Alexander Forbes lays bare South Africa’s unemployment reality

JSE-listed financial services group Alexander Forbes has seen the impact of business closures and retrenchments from the Covid-19 pandemic filtering through its members.

The group on Thursday (3 December) published its unaudited results for the six months ended September 2020,  showing a 3% decline in operating income from continuing operations to R1.54 billion, with performance impacted by the challenging economic environment.

Profit from continuing operations (before non-trading and capital items) of R382 million, down 5% year on year due to the decline in top-line growth and the impact of stranded costs.

Headline earnings per share from continuing operations improved 6% to 18.8 cents, however, HEPS for total operations of 14.5 cents, declined 41%, it said.

An interim dividend of 13 cents (2019: 18 cents) per share was declared.

Worryingly, Alexander Forbes noted that its active member base has shrunk to 895,000 members, from 914,000 active members at its full year 2020 reporting.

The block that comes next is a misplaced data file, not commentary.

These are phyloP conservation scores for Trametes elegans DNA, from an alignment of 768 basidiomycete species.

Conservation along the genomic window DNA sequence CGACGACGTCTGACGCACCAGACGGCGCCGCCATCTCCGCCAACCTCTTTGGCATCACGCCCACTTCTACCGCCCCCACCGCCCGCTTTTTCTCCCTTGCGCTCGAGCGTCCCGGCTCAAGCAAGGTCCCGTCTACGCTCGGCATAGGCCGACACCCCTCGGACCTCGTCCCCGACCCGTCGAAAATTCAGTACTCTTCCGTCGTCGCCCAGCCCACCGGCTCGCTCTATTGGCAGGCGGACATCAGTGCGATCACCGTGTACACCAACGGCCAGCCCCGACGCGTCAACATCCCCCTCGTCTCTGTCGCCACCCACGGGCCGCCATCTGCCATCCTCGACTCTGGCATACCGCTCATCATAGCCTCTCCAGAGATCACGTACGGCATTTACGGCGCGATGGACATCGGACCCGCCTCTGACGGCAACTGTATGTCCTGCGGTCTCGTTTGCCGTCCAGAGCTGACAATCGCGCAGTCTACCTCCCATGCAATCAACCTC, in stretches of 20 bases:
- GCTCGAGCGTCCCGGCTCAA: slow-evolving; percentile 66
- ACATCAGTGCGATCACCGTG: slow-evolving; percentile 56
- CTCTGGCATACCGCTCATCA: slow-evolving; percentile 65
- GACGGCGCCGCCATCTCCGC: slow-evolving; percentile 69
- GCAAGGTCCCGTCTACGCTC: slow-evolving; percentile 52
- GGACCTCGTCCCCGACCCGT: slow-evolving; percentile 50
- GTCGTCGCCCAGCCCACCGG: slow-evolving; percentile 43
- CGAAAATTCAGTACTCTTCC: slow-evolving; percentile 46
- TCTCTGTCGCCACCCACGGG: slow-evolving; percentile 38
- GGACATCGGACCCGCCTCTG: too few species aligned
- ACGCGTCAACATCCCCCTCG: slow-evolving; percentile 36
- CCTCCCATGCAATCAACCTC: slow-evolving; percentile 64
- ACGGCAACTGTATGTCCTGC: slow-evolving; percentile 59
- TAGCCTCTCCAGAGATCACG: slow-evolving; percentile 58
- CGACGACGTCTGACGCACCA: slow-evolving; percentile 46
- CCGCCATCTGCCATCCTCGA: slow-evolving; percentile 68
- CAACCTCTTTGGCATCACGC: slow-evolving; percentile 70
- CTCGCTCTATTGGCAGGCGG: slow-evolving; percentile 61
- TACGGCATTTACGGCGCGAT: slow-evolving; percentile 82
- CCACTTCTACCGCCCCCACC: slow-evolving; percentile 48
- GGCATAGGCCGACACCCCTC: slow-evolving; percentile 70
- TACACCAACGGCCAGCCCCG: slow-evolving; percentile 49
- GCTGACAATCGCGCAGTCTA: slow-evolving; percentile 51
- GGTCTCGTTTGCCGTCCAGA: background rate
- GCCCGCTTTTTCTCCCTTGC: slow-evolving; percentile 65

It pointed out that as many as 15,000 members had been retrenched between June and September, amid the fallout from the Covid-19 pandemic, and resulting lockdown. The most retrenchments were recorded during September (4,613).

South Africa’s official unemployment rate climbed to a record high of 30.8% for the third quarter of 2020, data from Statistics South Africa (Stats SA) showed last month. The expanded definition, which includes discouraged jobseekers, climbed to more than 43%, with unemployment increasing 2.2 million (52.1%) to 6.5 million, compared to the second quarter of 2020.

Alexander Forbes said that the impact of Covid-19 and the expected future consequences on the economy will impact its original growth and cost targets.

“Whilst our clients are experiencing the benefits of our client-centric and advice-led consulting approach, the top line will continue to be under pressure for the next 18 to 24 months,” it said.

“Despite the tough trading conditions that the business has faced over the past six months, the core business remains stable,” said chief executive officer, Dawie de Villiers.

“We remain confident in our advice-led strategy and believe that continued delivery against our objectives will reflect positively in the performance of the business over the medium-term.”

Read: Ramaphosa promised to create 800,000 jobs in South Africa – here’s how it’s going

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Alexander Forbes lays bare South Africa’s unemployment reality